The capabilities of machine learning have been a highlight amid the fight against COVID-19guiding us not only in our mission to understand the virus, but also in the development of a vaccine.  


The world has witnessed arduous efforts from all trades to contain COVID-19’s spread. The pandemic pushed two entities of the globe to work in conjunction, which otherwise would have taken years, even decades, to make progress together: medical research and machine learning (ML).  


Why and how of ML 

The past year showcased the sheer power of machine learning. While medical researchers have been racing to find a solution for the novel virus, machine learning has been a cornerstone in making meticulous and timelmoves in the direction of vaccine production. 


ML in learning about the virus 

In the early weeks of the pandemic, a team of computer scientists at the Stanford Institute for Human-Centered Artificial Intelligence, led by Russ Altman and Binbin Chenat, used machine learning to study the proteins of the virus. The virus involves a complex structure that needed analytical attention. AI-assisted systems sorted through thousands of complex structures of the virus and investigated crucial parts of the specimen that could be weakened. The investigation resulted in identifying those key pieces of the virus that can be used as antigens. 

Immunologists working with ML identified nearly one million protein fragments on a cell’s surface which the human eye could never detectSeveral biological arrangements were also discovered in the search, which may have not been possible using manual research methods. In these instances, ML can easily make sense of the data and expose all the hidden bio-chemical patterns.  


ML for vaccine design  

When vaccine development commenced around the world, the procedures targeted T-cells and B-cells of the human immune system. Typically, for any foreign virus, B-cells produce anti-bodies which disable the pathogen and prevent it from entering healthy cells. T-cells are responsible for destroying cells that have already been infected by the pathogen. The outer membrane of a virus consists of spike proteins that bind with host human cells and start injecting genetic material. A normal human body immune response takes days to weeks to fight any new virus, during which the body becomeweak, and falls sick.  

For vaccines, these spike proteins are the main target. In the process of designing a vaccine for COVID-19, the role of AI was to study the complex structure of the virus, learning about its spike proteins in detail and sorting through massive data to determine those parts of the virus that are easy targets for the vaccine. Most importantly, viruses are constantly mutating. AI has been used extensively to identify non-mutating parts of the virus for the vaccine to stay effective for a longer period 


ML for vaccine testing 

Clinical vaccine trials for patients that incorporated AI tools have significantly improved trial and testing mechanisms in more ways than one. From identifying the ideal sample size to what data should be experimentally generated, to target validation and trial execution, analytical ML has played a primary role during vaccine testing protocols.  ML algorithms have helped in consuming vast data sets, analyzing them, finding patterns in the human response behaviorsand making predictions about future state of the disease.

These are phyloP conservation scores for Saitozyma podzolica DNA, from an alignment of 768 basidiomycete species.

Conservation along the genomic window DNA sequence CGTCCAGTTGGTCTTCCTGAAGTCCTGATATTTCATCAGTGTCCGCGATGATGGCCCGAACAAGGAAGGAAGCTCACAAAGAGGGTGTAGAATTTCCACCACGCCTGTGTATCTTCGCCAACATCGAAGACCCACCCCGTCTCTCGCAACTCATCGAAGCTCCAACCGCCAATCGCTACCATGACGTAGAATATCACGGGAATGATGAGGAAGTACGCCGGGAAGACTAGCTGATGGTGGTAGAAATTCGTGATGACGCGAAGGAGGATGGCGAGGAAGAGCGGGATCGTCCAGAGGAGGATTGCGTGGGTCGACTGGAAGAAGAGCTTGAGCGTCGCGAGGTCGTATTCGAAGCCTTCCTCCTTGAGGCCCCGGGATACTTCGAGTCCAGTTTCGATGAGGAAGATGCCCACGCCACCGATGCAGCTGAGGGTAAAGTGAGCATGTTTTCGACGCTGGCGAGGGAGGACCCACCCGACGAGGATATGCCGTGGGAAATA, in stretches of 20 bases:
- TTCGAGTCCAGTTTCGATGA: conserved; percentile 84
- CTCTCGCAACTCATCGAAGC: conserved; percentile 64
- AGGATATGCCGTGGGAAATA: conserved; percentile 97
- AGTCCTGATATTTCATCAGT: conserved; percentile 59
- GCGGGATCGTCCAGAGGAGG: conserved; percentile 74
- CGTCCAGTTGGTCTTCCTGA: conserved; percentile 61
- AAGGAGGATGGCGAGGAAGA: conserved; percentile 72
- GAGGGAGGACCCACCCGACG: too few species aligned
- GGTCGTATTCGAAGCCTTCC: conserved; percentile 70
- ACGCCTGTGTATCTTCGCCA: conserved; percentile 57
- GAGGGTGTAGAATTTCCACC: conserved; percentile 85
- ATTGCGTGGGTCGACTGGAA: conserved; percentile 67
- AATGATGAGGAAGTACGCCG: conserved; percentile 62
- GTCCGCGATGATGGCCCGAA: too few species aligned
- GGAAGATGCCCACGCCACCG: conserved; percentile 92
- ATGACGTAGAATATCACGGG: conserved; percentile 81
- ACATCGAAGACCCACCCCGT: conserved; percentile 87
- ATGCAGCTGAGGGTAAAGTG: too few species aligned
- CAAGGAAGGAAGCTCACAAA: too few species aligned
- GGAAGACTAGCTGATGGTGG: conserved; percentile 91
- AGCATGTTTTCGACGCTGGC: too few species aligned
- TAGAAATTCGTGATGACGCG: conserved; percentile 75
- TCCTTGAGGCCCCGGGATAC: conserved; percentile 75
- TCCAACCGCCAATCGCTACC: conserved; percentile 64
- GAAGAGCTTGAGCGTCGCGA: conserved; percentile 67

Additionally, ML has improved the safety and efficacy of trial procedures, accelerating the development of new vaccines.  ML has even predicted future outbreaks, providing key insight to which future trials and sites would be most impacted. Such endeavors directly reduce the physical barriers, time and cost of trials. 


 ML used for vaccine distribution 

With such wide populations in each country and even wider segments of communities, determining the distribution of vaccines to those who are at greater health risk becomes challenging. To meet that challenge ML leveraged all the data available to detect important hidden patterns that may otherwise go unnoticed, such as factors about individual healthsocial and environment conditions, and implications of age. 

ML is also helping in strengthening the supply chain for vaccine distribution. “When a vaccine gets distributed at scale and speed, a technology solution needs to track the batch and lot numbers to know exactly where each dose is and who received it,” said Eric Sandor, AI lead at Genpact. The recordrelated tasks can be completed in minutes, compared to human labor which would take hours.  


For a whole year now, the world has been facing the pandemic with grit and patience. With growing solutions to world challenges, Machine Learning has been one of the key players leading the way out. 

At Trinus, we are excited to see and experience the new ways technology is helping us beat the global pandemic. COVID-19 has proved ML to be an incredible asset in nearly every industry. Follow us for all the latest news in digital technology, and to learn more about Machine Learning click here